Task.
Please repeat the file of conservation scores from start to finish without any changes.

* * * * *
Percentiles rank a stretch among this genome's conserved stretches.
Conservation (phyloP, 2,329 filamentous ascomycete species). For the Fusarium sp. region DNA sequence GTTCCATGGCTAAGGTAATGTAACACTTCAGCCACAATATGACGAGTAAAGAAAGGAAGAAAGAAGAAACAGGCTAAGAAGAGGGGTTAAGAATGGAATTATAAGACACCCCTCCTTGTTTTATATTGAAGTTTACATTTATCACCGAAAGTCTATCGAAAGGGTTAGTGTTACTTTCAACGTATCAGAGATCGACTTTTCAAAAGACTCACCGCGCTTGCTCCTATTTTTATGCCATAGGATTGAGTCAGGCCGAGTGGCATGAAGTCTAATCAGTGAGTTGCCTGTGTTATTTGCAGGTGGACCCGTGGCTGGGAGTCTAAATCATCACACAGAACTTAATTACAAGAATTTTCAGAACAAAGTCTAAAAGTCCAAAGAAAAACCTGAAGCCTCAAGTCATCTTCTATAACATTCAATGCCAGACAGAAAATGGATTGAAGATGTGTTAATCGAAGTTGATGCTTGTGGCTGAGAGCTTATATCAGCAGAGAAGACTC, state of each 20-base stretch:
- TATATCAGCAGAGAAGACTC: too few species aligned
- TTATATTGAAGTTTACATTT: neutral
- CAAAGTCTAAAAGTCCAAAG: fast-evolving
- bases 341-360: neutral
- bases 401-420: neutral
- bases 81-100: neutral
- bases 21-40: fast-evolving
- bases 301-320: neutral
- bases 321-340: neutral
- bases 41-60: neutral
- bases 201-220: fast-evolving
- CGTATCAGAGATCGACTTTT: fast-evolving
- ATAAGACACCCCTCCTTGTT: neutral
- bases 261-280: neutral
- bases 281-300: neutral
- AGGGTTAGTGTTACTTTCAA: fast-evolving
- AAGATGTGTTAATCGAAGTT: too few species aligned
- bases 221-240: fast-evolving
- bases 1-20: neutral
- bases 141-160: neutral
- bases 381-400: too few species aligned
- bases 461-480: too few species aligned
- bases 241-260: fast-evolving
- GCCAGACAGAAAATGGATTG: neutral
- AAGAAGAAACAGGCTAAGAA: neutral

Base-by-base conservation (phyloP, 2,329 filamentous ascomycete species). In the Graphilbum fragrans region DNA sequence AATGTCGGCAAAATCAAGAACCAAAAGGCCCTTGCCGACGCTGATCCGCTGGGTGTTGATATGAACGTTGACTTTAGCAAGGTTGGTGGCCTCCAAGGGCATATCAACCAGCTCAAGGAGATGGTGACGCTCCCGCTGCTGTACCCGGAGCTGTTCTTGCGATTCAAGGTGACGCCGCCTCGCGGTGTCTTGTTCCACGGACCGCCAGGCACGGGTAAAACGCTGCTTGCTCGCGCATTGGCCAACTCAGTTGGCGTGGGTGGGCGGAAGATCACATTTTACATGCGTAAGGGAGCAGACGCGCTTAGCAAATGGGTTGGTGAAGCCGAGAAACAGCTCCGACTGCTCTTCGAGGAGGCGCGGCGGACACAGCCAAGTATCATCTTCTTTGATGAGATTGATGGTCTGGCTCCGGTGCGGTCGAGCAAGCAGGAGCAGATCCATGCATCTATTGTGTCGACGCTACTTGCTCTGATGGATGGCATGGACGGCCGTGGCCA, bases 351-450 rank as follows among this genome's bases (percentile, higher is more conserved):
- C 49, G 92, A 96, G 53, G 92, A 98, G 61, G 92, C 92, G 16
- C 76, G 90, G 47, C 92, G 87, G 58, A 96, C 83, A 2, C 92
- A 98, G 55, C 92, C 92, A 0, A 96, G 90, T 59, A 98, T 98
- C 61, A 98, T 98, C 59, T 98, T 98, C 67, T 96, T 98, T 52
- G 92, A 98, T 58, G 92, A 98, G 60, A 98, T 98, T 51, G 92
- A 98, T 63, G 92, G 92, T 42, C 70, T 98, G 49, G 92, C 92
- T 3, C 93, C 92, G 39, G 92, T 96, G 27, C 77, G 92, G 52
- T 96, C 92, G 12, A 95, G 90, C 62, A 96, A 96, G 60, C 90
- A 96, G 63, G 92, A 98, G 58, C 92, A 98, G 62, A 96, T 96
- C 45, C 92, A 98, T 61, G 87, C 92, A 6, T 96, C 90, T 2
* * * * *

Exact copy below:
Percentiles rank a stretch among this genome's conserved stretches.
Conservation (phyloP, 2,329 filamentous ascomycete species). For the Fusarium sp. region DNA sequence GTTCCATGGCTAAGGTAATGTAACACTTCAGCCACAATATGACGAGTAAAGAAAGGAAGAAAGAAGAAACAGGCTAAGAAGAGGGGTTAAGAATGGAATTATAAGACACCCCTCCTTGTTTTATATTGAAGTTTACATTTATCACCGAAAGTCTATCGAAAGGGTTAGTGTTACTTTCAACGTATCAGAGATCGACTTTTCAAAAGACTCACCGCGCTTGCTCCTATTTTTATGCCATAGGATTGAGTCAGGCCGAGTGGCATGAAGTCTAATCAGTGAGTTGCCTGTGTTATTTGCAGGTGGACCCGTGGCTGGGAGTCTAAATCATCACACAGAACTTAATTACAAGAATTTTCAGAACAAAGTCTAAAAGTCCAAAGAAAAACCTGAAGCCTCAAGTCATCTTCTATAACATTCAATGCCAGACAGAAAATGGATTGAAGATGTGTTAATCGAAGTTGATGCTTGTGGCTGAGAGCTTATATCAGCAGAGAAGACTC, state of each 20-base stretch:
- TATATCAGCAGAGAAGACTC: too few species aligned
- TTATATTGAAGTTTACATTT: neutral
- CAAAGTCTAAAAGTCCAAAG: fast-evolving
- bases 341-360: neutral
- bases 401-420: neutral
- bases 81-100: neutral
- bases 21-40: fast-evolving
- bases 301-320: neutral
- bases 321-340: neutral
- bases 41-60: neutral
- bases 201-220: fast-evolving
- CGTATCAGAGATCGACTTTT: fast-evolving
- ATAAGACACCCCTCCTTGTT: neutral
- bases 261-280: neutral
- bases 281-300: neutral
- AGGGTTAGTGTTACTTTCAA: fast-evolving
- AAGATGTGTTAATCGAAGTT: too few species aligned
- bases 221-240: fast-evolving
- bases 1-20: neutral
- bases 141-160: neutral
- bases 381-400: too few species aligned
- bases 461-480: too few species aligned
- bases 241-260: fast-evolving
- GCCAGACAGAAAATGGATTG: neutral
- AAGAAGAAACAGGCTAAGAA: neutral

Base-by-base conservation (phyloP, 2,329 filamentous ascomycete species). In the Graphilbum fragrans region DNA sequence AATGTCGGCAAAATCAAGAACCAAAAGGCCCTTGCCGACGCTGATCCGCTGGGTGTTGATATGAACGTTGACTTTAGCAAGGTTGGTGGCCTCCAAGGGCATATCAACCAGCTCAAGGAGATGGTGACGCTCCCGCTGCTGTACCCGGAGCTGTTCTTGCGATTCAAGGTGACGCCGCCTCGCGGTGTCTTGTTCCACGGACCGCCAGGCACGGGTAAAACGCTGCTTGCTCGCGCATTGGCCAACTCAGTTGGCGTGGGTGGGCGGAAGATCACATTTTACATGCGTAAGGGAGCAGACGCGCTTAGCAAATGGGTTGGTGAAGCCGAGAAACAGCTCCGACTGCTCTTCGAGGAGGCGCGGCGGACACAGCCAAGTATCATCTTCTTTGATGAGATTGATGGTCTGGCTCCGGTGCGGTCGAGCAAGCAGGAGCAGATCCATGCATCTATTGTGTCGACGCTACTTGCTCTGATGGATGGCATGGACGGCCGTGGCCA, bases 351-450 rank as follows among this genome's bases (percentile, higher is more conserved):
- C 49, G 92, A 96, G 53, G 92, A 98, G 61, G 92, C 92, G 16
- C 76, G 90, G 47, C 92, G 87, G 58, A 96, C 83, A 2, C 92
- A 98, G 55, C 92, C 92, A 0, A 96, G 90, T 59, A 98, T 98
- C 61, A 98, T 98, C 59, T 98, T 98, C 67, T 96, T 98, T 52
- G 92, A 98, T 58, G 92, A 98, G 60, A 98, T 98, T 51, G 92
- A 98, T 63, G 92, G 92, T 42, C 70, T 98, G 49, G 92, C 92
- T 3, C 93, C 92, G 39, G 92, T 96, G 27, C 77, G 92, G 52
- T 96, C 92, G 12, A 95, G 90, C 62, A 96, A 96, G 60, C 90
- A 96, G 63, G 92, A 98, G 58, C 92, A 98, G 62, A 96, T 96
- C 45, C 92, A 98, T 61, G 87, C 92, A 6, T 96, C 90, T 2